Hard work pays off and in Nuru Mugambi’s case, it rings true. She began her journey from Kenya to the US working as a waitress during the day while pursuing BBA night classes at Kennesaw State University.
Wanting to gain more professional work experience, Mugambi landed her first internship in 1997 while still studying. In 2008, after graduating from Georgia State University with an MBA, she has since worked her way up to a leading role at the Kenya Bankers Association.
She’s also made major contributions towards policy formation in the banking industry which includes the field of sustainable finance and digital accessibility for persons with disabilities. This has garnered her attention from the likes of Barack Obama, pegging her as an emerging African leader.
To further add, when she was 33, Mugambi was diagnosed with Lupus and was told she wouldn’t live past 40.
Now, at 43, she’s grateful to be alive and continues her winning streak (recently receiving the Sheth International Alumni Award for Exceptional Achievement).
Below, Study International speaks to her via email on her BBA and MBA experience, her interest in business and finance, and what advice she has for fresh graduates.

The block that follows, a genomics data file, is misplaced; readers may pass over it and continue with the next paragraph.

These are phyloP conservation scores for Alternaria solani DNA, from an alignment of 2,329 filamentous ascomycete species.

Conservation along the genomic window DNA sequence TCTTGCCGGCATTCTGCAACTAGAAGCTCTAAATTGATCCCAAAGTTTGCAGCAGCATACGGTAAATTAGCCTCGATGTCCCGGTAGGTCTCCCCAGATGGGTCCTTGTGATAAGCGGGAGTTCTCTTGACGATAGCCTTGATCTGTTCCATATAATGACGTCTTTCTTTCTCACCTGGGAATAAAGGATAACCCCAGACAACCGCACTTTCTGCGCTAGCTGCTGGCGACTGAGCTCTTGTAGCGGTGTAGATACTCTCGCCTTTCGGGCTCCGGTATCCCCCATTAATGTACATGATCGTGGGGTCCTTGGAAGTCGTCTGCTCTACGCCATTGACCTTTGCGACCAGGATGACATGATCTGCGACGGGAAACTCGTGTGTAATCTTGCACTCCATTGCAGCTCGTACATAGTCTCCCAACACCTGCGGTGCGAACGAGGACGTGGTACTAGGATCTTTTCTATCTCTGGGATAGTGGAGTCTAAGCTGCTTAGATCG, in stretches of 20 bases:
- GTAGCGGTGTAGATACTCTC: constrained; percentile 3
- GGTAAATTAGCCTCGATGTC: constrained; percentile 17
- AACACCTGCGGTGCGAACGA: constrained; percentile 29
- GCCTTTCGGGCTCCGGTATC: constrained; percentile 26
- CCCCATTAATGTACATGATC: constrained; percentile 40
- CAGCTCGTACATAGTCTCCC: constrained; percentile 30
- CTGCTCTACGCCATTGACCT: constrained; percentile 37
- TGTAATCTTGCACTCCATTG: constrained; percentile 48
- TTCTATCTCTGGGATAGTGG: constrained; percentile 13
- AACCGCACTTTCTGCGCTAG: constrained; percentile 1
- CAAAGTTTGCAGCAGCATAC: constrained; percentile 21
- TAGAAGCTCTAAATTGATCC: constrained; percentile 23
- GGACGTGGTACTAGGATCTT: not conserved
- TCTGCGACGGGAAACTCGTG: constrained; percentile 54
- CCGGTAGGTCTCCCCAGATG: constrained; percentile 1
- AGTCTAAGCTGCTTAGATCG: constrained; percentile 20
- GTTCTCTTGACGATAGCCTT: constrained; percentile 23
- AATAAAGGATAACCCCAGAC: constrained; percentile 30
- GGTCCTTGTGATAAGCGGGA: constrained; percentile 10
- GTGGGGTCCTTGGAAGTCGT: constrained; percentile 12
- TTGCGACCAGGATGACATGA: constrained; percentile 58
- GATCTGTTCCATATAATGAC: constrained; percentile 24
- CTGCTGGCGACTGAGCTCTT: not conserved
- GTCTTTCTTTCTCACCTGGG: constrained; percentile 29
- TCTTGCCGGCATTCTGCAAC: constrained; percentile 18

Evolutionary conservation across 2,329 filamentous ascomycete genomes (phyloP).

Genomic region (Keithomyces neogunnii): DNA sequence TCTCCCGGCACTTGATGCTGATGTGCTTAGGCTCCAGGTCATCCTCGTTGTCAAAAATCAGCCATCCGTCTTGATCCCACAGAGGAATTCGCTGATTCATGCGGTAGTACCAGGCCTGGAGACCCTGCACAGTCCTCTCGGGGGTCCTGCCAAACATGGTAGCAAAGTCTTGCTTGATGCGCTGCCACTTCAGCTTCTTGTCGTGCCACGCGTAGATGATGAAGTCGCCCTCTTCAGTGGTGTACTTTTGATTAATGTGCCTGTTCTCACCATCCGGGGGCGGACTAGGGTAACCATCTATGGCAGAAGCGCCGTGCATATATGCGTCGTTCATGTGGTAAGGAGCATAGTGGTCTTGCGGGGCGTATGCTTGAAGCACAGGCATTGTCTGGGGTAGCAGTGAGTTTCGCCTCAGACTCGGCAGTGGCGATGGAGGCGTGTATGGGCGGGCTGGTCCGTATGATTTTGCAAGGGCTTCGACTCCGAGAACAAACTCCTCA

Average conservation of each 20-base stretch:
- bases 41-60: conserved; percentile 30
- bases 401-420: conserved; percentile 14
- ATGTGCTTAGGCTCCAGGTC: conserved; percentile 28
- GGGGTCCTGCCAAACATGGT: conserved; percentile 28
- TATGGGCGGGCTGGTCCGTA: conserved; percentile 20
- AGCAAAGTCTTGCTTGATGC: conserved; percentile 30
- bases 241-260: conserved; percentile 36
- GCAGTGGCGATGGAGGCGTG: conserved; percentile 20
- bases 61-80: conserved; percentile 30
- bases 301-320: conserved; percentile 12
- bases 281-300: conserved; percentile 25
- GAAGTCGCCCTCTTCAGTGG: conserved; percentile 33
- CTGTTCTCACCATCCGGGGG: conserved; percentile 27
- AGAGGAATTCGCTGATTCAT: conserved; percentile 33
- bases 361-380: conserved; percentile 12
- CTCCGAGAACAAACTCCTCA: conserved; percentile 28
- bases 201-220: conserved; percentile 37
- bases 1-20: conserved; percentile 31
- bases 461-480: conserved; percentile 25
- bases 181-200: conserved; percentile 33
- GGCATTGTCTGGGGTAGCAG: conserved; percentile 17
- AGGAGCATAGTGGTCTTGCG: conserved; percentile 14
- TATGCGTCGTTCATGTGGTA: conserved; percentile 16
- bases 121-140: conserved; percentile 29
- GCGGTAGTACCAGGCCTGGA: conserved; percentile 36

Where does your interest in business and finance come from?
Growing up, I had two uncles who were CEOs of banks and another relative who founded one but I never really considered it as a career path. When I moved back to Kenya after working at a Fortune 100 consumer and forest products company.
I researched the strongest sectors in the region and the number one sector in Kenya at the time and it was banking. With this information, I consulted with relatives and sought their advice to help me zero in on it.
What made you choose to study in the US? Tell us about your journey there.
Affordability. My parents could only pay my tuition for one semester so I knew I had to work on campus so I could pay my fees.
My older sister was in Atlanta so we were able to live together for a while and make ends meet. The first few months were difficult (sharing a room, a bed and having two other roommates) until we were able to save to get a bigger place.
Certainly humble beginnings but by the grace of God, we made it. We survived on 99 cents macaroni and cheese, hotdogs, and barely had any vegetables. However, this experience made us both more resilient.